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May 5, 2022

So you’ve created an Emergency Plan, but have you considered existing hazards in your own home? Make sure you have a working smoke alarm, carbon monoxide detector, fire extinguisher and a well-stocked first aid kit.

Smoke Alarms
All residential homes are required to have working smoke alarms on every storey of their home and outside all sleeping areas. Newer homes may have strobe lights and additional alarms in the bedrooms.  The Fire Code requires alarms to be maintained and in working order.  Only working alarms can save lives!  Here are a few safety tips:

  • Removal of detectors and alarms that are not operational is an offence.
  • Never replace hard-wired alarms with battery powered replacements.  This will reduce the level of safety in your home and may delay early notification of a fire in other areas of your home.  It is also a violation to reduce the level of alarm protection in your home!
  • Maintain your alarms as specified by the manufacturer  Ensure sensors are clean and alarms are installed in accordance with the manufacturer instructions.
  • Replace alarms after 10 years.  Most alarms are equipped with a date stamp and end of life signal.  Beeping alarms may indicate the end of life and alarms that do not have a date stamp are likely older than 10 years.
  • Landlords are responsible for alarms and are recommended to keep a written log to confirm alarm installation and maintenance.  Tenants are responsible to notify landlords of defective alarms and are recommended to put the notification in writing. 

Carbon Monoxide Alarms

Carbon Monoxide Alarms are required in all homes that use fossil fuels or have an attached garage.  Carbon monoxide alarms are required outside sleeping areas in residential homes when required. Since carbon monoxide is odorless, it isn't always apparent when you're inhaling dangerous amounts. Fatigue, headaches, and flu-like symptoms are some effects of carbon monoxide poisoning. Alarms placed close to the bedroom will ensure occupants receive early notification and avoid the effects of carbon monoxide.

Multi-residential buildings equipped with service (boiler) rooms require alarms in the service room and in all residential units that share a direct partition (walls, floor and ceiling) with the service room.  Any residential units that share a partition with an indoor garage (including underground parking) will also require carbon monoxide alarms.

Fire Extinguishers
The Fire Department recommends a fire extinguisher be located in every home, including one for your kitchen. Never use the fire extinguisher on a grease fire.  Every individual in your home should know where to find the extinguishers, and everyone capable of operating one should know how to use it. Be sure to check the fire extinguisher and replace those that are outdated or show low pressure.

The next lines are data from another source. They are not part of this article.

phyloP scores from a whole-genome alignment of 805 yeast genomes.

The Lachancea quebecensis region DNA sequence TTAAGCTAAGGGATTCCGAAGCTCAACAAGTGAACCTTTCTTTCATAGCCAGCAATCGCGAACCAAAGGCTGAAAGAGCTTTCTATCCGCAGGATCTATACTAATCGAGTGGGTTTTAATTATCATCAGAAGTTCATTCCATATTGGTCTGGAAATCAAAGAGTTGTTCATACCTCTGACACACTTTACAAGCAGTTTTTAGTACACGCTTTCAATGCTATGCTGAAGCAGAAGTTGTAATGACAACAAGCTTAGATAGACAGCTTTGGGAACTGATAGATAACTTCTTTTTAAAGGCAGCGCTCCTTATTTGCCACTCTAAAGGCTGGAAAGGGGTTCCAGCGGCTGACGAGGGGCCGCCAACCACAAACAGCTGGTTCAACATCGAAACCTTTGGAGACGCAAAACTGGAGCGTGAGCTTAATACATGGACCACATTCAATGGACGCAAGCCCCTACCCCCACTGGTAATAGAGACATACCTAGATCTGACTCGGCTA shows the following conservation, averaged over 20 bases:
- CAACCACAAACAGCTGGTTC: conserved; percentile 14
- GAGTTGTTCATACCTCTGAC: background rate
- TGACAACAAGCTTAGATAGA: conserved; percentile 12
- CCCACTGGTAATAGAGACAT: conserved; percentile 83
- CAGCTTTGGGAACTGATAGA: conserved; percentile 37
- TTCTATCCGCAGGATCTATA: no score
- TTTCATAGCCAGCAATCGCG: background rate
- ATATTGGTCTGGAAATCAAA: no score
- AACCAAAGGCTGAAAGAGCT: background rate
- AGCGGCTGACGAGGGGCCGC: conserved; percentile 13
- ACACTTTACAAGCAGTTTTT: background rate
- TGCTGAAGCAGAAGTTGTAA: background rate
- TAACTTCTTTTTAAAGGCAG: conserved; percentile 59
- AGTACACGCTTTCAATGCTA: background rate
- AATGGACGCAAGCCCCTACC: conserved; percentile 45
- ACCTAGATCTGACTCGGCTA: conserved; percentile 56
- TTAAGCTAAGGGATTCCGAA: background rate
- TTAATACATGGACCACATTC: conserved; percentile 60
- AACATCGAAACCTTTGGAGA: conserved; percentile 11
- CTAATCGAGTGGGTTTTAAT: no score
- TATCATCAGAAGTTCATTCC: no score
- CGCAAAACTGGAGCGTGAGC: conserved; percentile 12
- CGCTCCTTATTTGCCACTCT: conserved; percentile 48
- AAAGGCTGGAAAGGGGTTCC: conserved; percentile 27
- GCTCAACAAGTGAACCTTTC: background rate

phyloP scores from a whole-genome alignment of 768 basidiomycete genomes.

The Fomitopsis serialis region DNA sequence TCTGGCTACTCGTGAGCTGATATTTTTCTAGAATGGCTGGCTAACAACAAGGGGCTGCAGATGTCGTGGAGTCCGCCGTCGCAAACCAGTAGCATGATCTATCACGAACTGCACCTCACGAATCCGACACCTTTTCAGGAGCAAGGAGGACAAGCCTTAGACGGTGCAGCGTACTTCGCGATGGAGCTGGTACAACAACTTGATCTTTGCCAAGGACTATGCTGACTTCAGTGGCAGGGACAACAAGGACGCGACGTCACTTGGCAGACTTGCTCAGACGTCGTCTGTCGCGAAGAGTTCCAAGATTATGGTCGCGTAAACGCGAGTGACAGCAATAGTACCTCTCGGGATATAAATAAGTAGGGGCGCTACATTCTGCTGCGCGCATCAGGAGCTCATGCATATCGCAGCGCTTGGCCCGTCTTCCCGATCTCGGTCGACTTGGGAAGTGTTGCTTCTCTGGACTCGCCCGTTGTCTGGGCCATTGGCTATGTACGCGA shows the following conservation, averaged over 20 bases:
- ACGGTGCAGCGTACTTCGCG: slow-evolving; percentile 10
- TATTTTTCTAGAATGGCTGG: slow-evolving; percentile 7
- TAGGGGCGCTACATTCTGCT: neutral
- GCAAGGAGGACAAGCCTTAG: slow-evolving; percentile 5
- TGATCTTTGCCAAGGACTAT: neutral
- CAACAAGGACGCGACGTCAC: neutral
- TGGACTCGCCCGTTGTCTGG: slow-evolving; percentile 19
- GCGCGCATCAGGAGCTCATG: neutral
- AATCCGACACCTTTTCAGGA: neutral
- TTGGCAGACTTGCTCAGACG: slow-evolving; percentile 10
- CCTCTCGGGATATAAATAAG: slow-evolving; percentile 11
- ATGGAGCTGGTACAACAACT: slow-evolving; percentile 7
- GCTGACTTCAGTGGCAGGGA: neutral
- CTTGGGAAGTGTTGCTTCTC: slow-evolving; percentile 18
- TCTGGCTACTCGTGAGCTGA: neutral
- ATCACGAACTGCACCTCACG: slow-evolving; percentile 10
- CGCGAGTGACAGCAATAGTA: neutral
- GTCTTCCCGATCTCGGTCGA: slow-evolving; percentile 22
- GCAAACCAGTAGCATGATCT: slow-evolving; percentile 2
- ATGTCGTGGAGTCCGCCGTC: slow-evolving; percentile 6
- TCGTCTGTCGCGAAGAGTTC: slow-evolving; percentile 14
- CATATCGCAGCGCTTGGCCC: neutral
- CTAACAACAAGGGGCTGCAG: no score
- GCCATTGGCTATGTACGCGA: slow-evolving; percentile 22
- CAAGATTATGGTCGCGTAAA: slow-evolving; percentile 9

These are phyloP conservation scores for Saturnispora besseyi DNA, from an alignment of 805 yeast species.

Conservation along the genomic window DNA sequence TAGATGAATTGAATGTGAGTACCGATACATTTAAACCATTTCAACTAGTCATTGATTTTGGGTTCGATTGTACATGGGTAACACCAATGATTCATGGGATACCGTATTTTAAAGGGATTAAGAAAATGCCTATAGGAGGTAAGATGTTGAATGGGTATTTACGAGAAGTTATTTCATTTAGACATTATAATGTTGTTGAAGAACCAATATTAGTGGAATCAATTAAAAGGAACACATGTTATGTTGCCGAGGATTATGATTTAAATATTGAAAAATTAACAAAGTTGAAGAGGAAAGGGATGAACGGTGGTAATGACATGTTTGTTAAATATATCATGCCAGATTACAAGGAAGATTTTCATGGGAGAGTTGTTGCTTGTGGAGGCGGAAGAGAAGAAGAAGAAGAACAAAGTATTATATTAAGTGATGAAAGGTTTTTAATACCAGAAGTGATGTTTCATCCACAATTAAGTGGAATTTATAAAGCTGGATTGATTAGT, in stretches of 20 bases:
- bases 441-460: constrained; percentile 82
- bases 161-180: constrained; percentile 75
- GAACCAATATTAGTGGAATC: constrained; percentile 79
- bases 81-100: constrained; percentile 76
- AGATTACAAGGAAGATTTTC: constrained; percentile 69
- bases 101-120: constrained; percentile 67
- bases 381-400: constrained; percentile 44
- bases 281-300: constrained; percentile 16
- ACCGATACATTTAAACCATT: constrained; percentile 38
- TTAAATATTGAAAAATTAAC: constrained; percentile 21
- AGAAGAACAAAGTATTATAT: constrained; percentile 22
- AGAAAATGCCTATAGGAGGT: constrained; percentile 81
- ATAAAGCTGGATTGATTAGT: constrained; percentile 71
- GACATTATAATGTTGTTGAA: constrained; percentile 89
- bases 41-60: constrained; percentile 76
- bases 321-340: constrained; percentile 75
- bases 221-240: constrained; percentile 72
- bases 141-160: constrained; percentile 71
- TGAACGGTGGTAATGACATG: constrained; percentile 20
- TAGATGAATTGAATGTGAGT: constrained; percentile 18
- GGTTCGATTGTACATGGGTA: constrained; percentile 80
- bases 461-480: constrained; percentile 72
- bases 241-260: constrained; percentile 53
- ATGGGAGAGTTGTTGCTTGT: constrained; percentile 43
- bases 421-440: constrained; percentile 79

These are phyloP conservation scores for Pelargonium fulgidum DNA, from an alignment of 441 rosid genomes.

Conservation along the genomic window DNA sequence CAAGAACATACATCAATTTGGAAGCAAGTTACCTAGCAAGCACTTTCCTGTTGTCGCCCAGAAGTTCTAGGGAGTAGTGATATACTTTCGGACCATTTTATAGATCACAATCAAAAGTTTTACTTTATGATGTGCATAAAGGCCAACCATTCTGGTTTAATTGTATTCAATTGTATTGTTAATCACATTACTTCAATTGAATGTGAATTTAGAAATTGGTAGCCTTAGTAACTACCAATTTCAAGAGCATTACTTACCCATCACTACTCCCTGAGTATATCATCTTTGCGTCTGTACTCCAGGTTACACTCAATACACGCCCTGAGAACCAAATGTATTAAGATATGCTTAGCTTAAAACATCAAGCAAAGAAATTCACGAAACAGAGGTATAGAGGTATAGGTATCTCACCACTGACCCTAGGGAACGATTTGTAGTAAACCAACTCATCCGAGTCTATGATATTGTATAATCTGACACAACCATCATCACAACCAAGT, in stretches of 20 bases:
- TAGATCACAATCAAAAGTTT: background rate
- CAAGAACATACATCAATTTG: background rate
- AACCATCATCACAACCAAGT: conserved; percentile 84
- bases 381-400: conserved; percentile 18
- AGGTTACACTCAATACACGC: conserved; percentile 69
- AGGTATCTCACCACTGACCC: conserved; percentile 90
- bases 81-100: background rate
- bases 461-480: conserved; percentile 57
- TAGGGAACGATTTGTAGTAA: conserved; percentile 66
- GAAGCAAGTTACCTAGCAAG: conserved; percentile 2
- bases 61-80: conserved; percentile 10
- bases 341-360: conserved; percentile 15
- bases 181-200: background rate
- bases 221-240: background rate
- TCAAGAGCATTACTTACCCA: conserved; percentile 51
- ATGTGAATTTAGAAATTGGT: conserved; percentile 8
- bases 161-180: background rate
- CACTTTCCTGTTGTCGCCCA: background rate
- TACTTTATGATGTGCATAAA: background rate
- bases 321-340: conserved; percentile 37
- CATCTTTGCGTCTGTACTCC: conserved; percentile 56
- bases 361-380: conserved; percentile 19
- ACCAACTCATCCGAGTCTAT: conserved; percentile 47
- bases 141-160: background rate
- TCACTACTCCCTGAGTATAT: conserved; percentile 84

First Aid Kit

To be prepared for emergencies, keep a first aid kit in your home and in your car. First aid kits come in many shapes and sizes, and can be purchased assembled, or you can make your own. Whether you buy a first aid kit or put one together, make sure it contains all items needed, including any personal items such as medications and other items your health care provider may suggest. Check your kit regularly for expiration dates and replace any used or out of date contents.

Recommended items to include in you kit are:

  • 2 absorbent compress dressings (5 x 9 inches)
  • 25 adhesive bandages (assorted sizes)
  • 1 adhesive cloth tape (10 yards x 1 inch)
  • 5 antibiotic ointment packets (approximately 1 gram)
  • 5 antiseptic wipe packets
  • 2 packets of aspirin (81 mg each)
  • 1 emergency blanket
  • 1 breathing barrier
  • 1 instant cold compress
  • 2 pair of nonlatex gloves (size: large)
  • 2 hydrocortisone ointment packets (approximately 1 gram each)
  • 1 3 in. gauze roll (roller) bandage
  • 1 roller bandage (4 inches wide)
  • 5 3 in. x 3 in. sterile gauze pads
  • 5 sterile gauze pads (4 x 4 inches)
  • Oral thermometer (non-mercury / non-glass)
  • 2 triangular bandages
  • Tweezers
  • Emergency First Aid guide

Utilities Info

All adults and older children should know how to turn off your home’s water, electricity, and gas. Leave natural gas service on unless officials tell you to turn it off. If you turn off the gas, licenced contractor must reconnect it. In a major emergency, it could take weeks for a professional to respond.

Note the location of your floor drain as well, and that it is always clear in case of flooding. Make sure there are large and easy to see signs for water and gas shuts offs, as well as for the electrical panel. Create a list of your utility providers and their corresponding contact information.


For more home safety tips, visit the Mississippi Mills Fire Department website, or GetPrepared.gc.ca.

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